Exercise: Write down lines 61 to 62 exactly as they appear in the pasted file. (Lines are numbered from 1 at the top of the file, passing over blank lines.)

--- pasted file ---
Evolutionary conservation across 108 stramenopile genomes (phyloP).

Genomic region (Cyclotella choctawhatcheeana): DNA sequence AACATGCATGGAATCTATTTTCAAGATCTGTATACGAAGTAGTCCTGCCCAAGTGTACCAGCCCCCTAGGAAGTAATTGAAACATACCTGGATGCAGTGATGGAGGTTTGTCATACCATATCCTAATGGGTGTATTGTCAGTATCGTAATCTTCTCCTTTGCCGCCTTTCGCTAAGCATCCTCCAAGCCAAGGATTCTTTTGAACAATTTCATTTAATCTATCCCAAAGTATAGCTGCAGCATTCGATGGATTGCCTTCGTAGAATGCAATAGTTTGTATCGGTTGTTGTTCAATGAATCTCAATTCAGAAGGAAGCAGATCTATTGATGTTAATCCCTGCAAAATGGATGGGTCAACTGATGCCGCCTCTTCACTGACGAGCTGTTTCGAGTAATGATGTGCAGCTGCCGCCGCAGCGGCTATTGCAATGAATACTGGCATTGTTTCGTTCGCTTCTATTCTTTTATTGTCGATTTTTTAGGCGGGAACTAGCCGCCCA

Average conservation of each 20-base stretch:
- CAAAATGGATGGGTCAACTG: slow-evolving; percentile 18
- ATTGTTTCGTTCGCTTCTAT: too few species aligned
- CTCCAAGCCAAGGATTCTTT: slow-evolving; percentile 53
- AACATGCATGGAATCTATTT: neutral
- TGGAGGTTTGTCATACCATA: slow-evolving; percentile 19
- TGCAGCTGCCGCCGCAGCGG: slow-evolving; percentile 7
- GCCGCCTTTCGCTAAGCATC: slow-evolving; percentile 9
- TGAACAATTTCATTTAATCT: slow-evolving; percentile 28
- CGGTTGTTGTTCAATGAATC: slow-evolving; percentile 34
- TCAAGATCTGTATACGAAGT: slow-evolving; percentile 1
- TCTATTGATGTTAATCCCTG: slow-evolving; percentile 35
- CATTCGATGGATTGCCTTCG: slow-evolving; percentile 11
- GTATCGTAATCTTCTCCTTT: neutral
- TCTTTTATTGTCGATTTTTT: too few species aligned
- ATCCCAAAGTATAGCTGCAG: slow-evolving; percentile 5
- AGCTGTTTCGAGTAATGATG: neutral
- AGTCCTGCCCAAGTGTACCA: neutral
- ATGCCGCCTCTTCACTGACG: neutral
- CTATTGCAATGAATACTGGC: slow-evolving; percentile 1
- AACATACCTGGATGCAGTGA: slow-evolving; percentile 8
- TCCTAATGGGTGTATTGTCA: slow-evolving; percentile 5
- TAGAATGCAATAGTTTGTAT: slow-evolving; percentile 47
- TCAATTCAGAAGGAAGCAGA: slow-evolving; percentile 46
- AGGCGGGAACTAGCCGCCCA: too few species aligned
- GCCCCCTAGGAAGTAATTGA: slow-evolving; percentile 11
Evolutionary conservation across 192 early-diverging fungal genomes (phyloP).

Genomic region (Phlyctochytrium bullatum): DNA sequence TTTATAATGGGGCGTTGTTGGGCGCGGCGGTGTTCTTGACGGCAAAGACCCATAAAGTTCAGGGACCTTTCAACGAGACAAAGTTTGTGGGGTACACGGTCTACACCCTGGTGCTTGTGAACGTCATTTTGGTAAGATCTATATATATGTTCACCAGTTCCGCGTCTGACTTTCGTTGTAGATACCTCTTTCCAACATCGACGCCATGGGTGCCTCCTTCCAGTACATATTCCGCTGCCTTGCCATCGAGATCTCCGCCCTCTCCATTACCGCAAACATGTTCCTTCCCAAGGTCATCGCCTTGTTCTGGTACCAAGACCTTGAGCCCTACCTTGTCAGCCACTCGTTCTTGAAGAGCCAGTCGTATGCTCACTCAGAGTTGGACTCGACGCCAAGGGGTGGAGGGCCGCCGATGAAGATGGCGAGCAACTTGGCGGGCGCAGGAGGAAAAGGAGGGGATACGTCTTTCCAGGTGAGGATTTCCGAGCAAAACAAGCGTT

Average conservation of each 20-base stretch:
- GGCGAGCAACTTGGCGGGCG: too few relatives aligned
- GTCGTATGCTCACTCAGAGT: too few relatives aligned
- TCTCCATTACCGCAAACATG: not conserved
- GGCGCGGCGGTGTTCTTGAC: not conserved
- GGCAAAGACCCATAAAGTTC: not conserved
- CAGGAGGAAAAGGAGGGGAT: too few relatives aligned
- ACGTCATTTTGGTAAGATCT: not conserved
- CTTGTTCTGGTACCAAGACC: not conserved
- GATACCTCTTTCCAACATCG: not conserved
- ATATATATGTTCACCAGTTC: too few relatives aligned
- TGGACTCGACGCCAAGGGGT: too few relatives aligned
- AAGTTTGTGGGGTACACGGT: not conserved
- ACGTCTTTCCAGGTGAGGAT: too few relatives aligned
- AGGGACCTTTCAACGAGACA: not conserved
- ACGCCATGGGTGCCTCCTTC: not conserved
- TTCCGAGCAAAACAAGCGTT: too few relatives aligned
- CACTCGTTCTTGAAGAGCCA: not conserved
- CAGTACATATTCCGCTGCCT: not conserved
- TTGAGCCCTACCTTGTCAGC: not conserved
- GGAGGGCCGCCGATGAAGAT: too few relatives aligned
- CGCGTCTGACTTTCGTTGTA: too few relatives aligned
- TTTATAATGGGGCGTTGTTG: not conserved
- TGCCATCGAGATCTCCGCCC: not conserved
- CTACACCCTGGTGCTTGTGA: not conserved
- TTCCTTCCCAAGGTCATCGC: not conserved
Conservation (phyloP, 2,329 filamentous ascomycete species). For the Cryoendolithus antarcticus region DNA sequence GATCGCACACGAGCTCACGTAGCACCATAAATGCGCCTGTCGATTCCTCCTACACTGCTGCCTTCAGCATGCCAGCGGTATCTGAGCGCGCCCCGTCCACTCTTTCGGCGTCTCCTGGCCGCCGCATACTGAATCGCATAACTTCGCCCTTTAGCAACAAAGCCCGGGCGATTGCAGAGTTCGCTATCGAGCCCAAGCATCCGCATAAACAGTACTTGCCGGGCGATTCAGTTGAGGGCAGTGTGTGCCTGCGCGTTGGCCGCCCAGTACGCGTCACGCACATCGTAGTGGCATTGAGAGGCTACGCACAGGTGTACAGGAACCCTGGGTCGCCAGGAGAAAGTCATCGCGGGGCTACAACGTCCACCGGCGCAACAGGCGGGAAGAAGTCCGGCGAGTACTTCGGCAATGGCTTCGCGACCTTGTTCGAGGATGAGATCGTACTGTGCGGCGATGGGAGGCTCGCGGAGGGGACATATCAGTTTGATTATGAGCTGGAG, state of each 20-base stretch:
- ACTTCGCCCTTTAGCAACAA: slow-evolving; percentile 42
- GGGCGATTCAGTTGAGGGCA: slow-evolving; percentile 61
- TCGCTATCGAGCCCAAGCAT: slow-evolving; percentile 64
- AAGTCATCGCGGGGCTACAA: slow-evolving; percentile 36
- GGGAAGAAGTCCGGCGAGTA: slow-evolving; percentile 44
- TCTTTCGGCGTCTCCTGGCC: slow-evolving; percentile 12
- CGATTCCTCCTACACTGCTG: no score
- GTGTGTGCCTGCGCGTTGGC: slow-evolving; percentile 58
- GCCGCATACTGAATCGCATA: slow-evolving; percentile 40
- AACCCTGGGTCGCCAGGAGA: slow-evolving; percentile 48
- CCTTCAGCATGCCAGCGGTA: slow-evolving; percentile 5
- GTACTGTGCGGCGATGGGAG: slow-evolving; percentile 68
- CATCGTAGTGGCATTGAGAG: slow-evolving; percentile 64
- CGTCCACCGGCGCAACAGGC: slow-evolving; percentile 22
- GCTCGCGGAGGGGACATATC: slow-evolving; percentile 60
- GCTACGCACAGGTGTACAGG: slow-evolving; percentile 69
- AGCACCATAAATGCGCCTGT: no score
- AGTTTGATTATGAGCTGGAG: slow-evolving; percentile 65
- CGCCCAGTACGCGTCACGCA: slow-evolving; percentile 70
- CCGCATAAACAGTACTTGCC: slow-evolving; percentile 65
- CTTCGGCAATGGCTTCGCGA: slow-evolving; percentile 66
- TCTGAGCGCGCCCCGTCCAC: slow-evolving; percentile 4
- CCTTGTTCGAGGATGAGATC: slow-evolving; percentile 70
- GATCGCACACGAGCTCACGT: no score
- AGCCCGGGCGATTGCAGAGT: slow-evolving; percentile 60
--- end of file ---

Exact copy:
- AAGTCATCGCGGGGCTACAA: slow-evolving; percentile 36
- GGGAAGAAGTCCGGCGAGTA: slow-evolving; percentile 44